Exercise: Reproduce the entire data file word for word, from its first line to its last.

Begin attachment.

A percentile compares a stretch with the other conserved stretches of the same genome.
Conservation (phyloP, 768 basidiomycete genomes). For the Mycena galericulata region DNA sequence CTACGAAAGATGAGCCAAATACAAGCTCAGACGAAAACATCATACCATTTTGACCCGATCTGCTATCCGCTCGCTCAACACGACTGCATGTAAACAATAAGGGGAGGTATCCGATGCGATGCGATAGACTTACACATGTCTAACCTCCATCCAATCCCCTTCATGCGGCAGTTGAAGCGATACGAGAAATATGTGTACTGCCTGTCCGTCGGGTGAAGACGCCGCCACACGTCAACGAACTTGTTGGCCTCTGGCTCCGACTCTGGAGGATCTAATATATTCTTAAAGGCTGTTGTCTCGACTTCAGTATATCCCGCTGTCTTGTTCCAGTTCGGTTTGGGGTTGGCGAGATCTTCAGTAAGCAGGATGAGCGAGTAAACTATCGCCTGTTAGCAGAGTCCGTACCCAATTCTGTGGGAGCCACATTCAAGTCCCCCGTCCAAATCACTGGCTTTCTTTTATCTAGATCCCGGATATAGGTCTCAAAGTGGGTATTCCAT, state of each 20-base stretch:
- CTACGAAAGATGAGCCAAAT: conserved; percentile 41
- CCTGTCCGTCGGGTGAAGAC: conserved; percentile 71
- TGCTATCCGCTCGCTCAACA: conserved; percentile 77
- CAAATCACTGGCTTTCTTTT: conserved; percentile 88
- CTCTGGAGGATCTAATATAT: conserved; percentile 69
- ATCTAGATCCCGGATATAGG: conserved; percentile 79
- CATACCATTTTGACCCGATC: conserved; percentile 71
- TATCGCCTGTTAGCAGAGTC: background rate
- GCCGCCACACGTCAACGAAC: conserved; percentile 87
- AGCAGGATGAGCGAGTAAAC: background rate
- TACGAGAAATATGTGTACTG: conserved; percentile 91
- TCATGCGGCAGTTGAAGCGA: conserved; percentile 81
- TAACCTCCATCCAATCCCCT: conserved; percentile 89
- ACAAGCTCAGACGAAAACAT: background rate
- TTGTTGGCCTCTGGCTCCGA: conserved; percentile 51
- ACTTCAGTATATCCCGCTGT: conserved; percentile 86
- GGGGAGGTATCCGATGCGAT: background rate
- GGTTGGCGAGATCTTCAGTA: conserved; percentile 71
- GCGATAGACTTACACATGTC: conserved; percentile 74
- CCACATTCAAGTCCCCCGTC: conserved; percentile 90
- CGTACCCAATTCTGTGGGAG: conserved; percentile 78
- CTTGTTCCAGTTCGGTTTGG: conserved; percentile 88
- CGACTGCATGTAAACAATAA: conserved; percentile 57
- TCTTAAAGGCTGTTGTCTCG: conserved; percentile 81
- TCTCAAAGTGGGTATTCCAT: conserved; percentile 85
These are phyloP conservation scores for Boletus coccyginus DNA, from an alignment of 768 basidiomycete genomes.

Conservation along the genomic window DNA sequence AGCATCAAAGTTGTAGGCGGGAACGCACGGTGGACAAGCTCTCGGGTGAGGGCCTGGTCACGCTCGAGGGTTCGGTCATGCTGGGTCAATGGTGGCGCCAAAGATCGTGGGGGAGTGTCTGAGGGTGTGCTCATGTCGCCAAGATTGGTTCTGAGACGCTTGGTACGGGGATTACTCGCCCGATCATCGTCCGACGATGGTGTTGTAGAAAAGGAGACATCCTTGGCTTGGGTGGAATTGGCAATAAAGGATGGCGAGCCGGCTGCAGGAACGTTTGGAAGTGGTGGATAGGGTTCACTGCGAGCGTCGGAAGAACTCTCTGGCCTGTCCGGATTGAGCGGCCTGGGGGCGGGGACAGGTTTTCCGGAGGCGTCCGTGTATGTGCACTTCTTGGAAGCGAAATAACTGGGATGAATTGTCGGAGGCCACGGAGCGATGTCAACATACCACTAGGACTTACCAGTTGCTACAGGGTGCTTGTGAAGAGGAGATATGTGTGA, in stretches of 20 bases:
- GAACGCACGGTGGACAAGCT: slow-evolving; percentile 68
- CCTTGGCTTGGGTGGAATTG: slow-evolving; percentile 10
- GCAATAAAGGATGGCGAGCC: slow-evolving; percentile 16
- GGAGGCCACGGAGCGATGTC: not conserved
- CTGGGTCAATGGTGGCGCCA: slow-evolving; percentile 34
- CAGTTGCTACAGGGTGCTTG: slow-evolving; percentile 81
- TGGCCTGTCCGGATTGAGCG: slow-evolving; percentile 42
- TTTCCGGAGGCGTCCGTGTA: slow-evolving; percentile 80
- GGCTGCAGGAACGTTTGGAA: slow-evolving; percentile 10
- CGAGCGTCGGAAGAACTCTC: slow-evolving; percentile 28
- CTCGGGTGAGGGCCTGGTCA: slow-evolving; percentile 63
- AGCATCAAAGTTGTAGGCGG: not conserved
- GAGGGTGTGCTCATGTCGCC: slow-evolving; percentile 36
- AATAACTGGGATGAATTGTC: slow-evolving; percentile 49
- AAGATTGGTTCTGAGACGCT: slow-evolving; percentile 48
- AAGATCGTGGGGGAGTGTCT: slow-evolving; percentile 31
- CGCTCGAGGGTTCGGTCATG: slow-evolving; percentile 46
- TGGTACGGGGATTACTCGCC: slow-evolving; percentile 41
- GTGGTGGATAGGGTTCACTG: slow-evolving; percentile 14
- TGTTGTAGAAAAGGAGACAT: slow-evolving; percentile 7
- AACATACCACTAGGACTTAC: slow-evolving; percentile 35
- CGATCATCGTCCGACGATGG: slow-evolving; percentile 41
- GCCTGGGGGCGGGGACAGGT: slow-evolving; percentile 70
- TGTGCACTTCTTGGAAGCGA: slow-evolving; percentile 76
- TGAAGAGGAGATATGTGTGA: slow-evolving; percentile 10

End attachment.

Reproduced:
A percentile compares a stretch with the other conserved stretches of the same genome.
Conservation (phyloP, 768 basidiomycete genomes). For the Mycena galericulata region DNA sequence CTACGAAAGATGAGCCAAATACAAGCTCAGACGAAAACATCATACCATTTTGACCCGATCTGCTATCCGCTCGCTCAACACGACTGCATGTAAACAATAAGGGGAGGTATCCGATGCGATGCGATAGACTTACACATGTCTAACCTCCATCCAATCCCCTTCATGCGGCAGTTGAAGCGATACGAGAAATATGTGTACTGCCTGTCCGTCGGGTGAAGACGCCGCCACACGTCAACGAACTTGTTGGCCTCTGGCTCCGACTCTGGAGGATCTAATATATTCTTAAAGGCTGTTGTCTCGACTTCAGTATATCCCGCTGTCTTGTTCCAGTTCGGTTTGGGGTTGGCGAGATCTTCAGTAAGCAGGATGAGCGAGTAAACTATCGCCTGTTAGCAGAGTCCGTACCCAATTCTGTGGGAGCCACATTCAAGTCCCCCGTCCAAATCACTGGCTTTCTTTTATCTAGATCCCGGATATAGGTCTCAAAGTGGGTATTCCAT, state of each 20-base stretch:
- CTACGAAAGATGAGCCAAAT: conserved; percentile 41
- CCTGTCCGTCGGGTGAAGAC: conserved; percentile 71
- TGCTATCCGCTCGCTCAACA: conserved; percentile 77
- CAAATCACTGGCTTTCTTTT: conserved; percentile 88
- CTCTGGAGGATCTAATATAT: conserved; percentile 69
- ATCTAGATCCCGGATATAGG: conserved; percentile 79
- CATACCATTTTGACCCGATC: conserved; percentile 71
- TATCGCCTGTTAGCAGAGTC: background rate
- GCCGCCACACGTCAACGAAC: conserved; percentile 87
- AGCAGGATGAGCGAGTAAAC: background rate
- TACGAGAAATATGTGTACTG: conserved; percentile 91
- TCATGCGGCAGTTGAAGCGA: conserved; percentile 81
- TAACCTCCATCCAATCCCCT: conserved; percentile 89
- ACAAGCTCAGACGAAAACAT: background rate
- TTGTTGGCCTCTGGCTCCGA: conserved; percentile 51
- ACTTCAGTATATCCCGCTGT: conserved; percentile 86
- GGGGAGGTATCCGATGCGAT: background rate
- GGTTGGCGAGATCTTCAGTA: conserved; percentile 71
- GCGATAGACTTACACATGTC: conserved; percentile 74
- CCACATTCAAGTCCCCCGTC: conserved; percentile 90
- CGTACCCAATTCTGTGGGAG: conserved; percentile 78
- CTTGTTCCAGTTCGGTTTGG: conserved; percentile 88
- CGACTGCATGTAAACAATAA: conserved; percentile 57
- TCTTAAAGGCTGTTGTCTCG: conserved; percentile 81
- TCTCAAAGTGGGTATTCCAT: conserved; percentile 85
These are phyloP conservation scores for Boletus coccyginus DNA, from an alignment of 768 basidiomycete genomes.

Conservation along the genomic window DNA sequence AGCATCAAAGTTGTAGGCGGGAACGCACGGTGGACAAGCTCTCGGGTGAGGGCCTGGTCACGCTCGAGGGTTCGGTCATGCTGGGTCAATGGTGGCGCCAAAGATCGTGGGGGAGTGTCTGAGGGTGTGCTCATGTCGCCAAGATTGGTTCTGAGACGCTTGGTACGGGGATTACTCGCCCGATCATCGTCCGACGATGGTGTTGTAGAAAAGGAGACATCCTTGGCTTGGGTGGAATTGGCAATAAAGGATGGCGAGCCGGCTGCAGGAACGTTTGGAAGTGGTGGATAGGGTTCACTGCGAGCGTCGGAAGAACTCTCTGGCCTGTCCGGATTGAGCGGCCTGGGGGCGGGGACAGGTTTTCCGGAGGCGTCCGTGTATGTGCACTTCTTGGAAGCGAAATAACTGGGATGAATTGTCGGAGGCCACGGAGCGATGTCAACATACCACTAGGACTTACCAGTTGCTACAGGGTGCTTGTGAAGAGGAGATATGTGTGA, in stretches of 20 bases:
- GAACGCACGGTGGACAAGCT: slow-evolving; percentile 68
- CCTTGGCTTGGGTGGAATTG: slow-evolving; percentile 10
- GCAATAAAGGATGGCGAGCC: slow-evolving; percentile 16
- GGAGGCCACGGAGCGATGTC: not conserved
- CTGGGTCAATGGTGGCGCCA: slow-evolving; percentile 34
- CAGTTGCTACAGGGTGCTTG: slow-evolving; percentile 81
- TGGCCTGTCCGGATTGAGCG: slow-evolving; percentile 42
- TTTCCGGAGGCGTCCGTGTA: slow-evolving; percentile 80
- GGCTGCAGGAACGTTTGGAA: slow-evolving; percentile 10
- CGAGCGTCGGAAGAACTCTC: slow-evolving; percentile 28
- CTCGGGTGAGGGCCTGGTCA: slow-evolving; percentile 63
- AGCATCAAAGTTGTAGGCGG: not conserved
- GAGGGTGTGCTCATGTCGCC: slow-evolving; percentile 36
- AATAACTGGGATGAATTGTC: slow-evolving; percentile 49
- AAGATTGGTTCTGAGACGCT: slow-evolving; percentile 48
- AAGATCGTGGGGGAGTGTCT: slow-evolving; percentile 31
- CGCTCGAGGGTTCGGTCATG: slow-evolving; percentile 46
- TGGTACGGGGATTACTCGCC: slow-evolving; percentile 41
- GTGGTGGATAGGGTTCACTG: slow-evolving; percentile 14
- TGTTGTAGAAAAGGAGACAT: slow-evolving; percentile 7
- AACATACCACTAGGACTTAC: slow-evolving; percentile 35
- CGATCATCGTCCGACGATGG: slow-evolving; percentile 41
- GCCTGGGGGCGGGGACAGGT: slow-evolving; percentile 70
- TGTGCACTTCTTGGAAGCGA: slow-evolving; percentile 76
- TGAAGAGGAGATATGTGTGA: slow-evolving; percentile 10